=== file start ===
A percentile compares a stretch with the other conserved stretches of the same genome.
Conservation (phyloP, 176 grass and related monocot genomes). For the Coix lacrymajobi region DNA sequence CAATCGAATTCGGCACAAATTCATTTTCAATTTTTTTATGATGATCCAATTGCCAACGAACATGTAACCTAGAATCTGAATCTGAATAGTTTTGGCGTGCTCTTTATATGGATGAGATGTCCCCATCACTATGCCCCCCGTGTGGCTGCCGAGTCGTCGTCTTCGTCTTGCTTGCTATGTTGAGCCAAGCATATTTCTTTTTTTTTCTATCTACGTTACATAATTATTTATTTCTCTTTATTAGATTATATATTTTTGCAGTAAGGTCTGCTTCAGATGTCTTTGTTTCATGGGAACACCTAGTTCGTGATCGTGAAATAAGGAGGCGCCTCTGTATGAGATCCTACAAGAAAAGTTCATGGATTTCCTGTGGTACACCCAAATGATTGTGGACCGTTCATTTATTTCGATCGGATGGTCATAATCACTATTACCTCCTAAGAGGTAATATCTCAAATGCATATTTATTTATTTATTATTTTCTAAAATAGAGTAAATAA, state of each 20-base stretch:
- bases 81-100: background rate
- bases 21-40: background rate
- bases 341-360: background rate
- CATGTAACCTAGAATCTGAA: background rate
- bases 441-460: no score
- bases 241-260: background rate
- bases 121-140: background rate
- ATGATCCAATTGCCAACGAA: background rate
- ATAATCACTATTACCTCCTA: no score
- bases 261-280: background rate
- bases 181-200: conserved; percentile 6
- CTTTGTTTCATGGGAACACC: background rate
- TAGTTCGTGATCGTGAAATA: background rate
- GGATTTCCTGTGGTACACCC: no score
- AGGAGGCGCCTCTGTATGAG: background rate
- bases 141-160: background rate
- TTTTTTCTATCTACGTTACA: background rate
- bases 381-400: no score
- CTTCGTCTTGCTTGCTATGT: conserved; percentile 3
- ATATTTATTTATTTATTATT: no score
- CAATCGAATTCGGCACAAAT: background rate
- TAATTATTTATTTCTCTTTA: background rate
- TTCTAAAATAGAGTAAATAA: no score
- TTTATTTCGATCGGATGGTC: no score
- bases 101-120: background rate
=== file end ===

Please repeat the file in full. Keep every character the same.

A percentile compares a stretch with the other conserved stretches of the same genome.
Conservation (phyloP, 176 grass and related monocot genomes). For the Coix lacrymajobi region DNA sequence CAATCGAATTCGGCACAAATTCATTTTCAATTTTTTTATGATGATCCAATTGCCAACGAACATGTAACCTAGAATCTGAATCTGAATAGTTTTGGCGTGCTCTTTATATGGATGAGATGTCCCCATCACTATGCCCCCCGTGTGGCTGCCGAGTCGTCGTCTTCGTCTTGCTTGCTATGTTGAGCCAAGCATATTTCTTTTTTTTTCTATCTACGTTACATAATTATTTATTTCTCTTTATTAGATTATATATTTTTGCAGTAAGGTCTGCTTCAGATGTCTTTGTTTCATGGGAACACCTAGTTCGTGATCGTGAAATAAGGAGGCGCCTCTGTATGAGATCCTACAAGAAAAGTTCATGGATTTCCTGTGGTACACCCAAATGATTGTGGACCGTTCATTTATTTCGATCGGATGGTCATAATCACTATTACCTCCTAAGAGGTAATATCTCAAATGCATATTTATTTATTTATTATTTTCTAAAATAGAGTAAATAA, state of each 20-base stretch:
- bases 81-100: background rate
- bases 21-40: background rate
- bases 341-360: background rate
- CATGTAACCTAGAATCTGAA: background rate
- bases 441-460: no score
- bases 241-260: background rate
- bases 121-140: background rate
- ATGATCCAATTGCCAACGAA: background rate
- ATAATCACTATTACCTCCTA: no score
- bases 261-280: background rate
- bases 181-200: conserved; percentile 6
- CTTTGTTTCATGGGAACACC: background rate
- TAGTTCGTGATCGTGAAATA: background rate
- GGATTTCCTGTGGTACACCC: no score
- AGGAGGCGCCTCTGTATGAG: background rate
- bases 141-160: background rate
- TTTTTTCTATCTACGTTACA: background rate
- bases 381-400: no score
- CTTCGTCTTGCTTGCTATGT: conserved; percentile 3
- ATATTTATTTATTTATTATT: no score
- CAATCGAATTCGGCACAAAT: background rate
- TAATTATTTATTTCTCTTTA: background rate
- TTCTAAAATAGAGTAAATAA: no score
- TTTATTTCGATCGGATGGTC: no score
- bases 101-120: background rate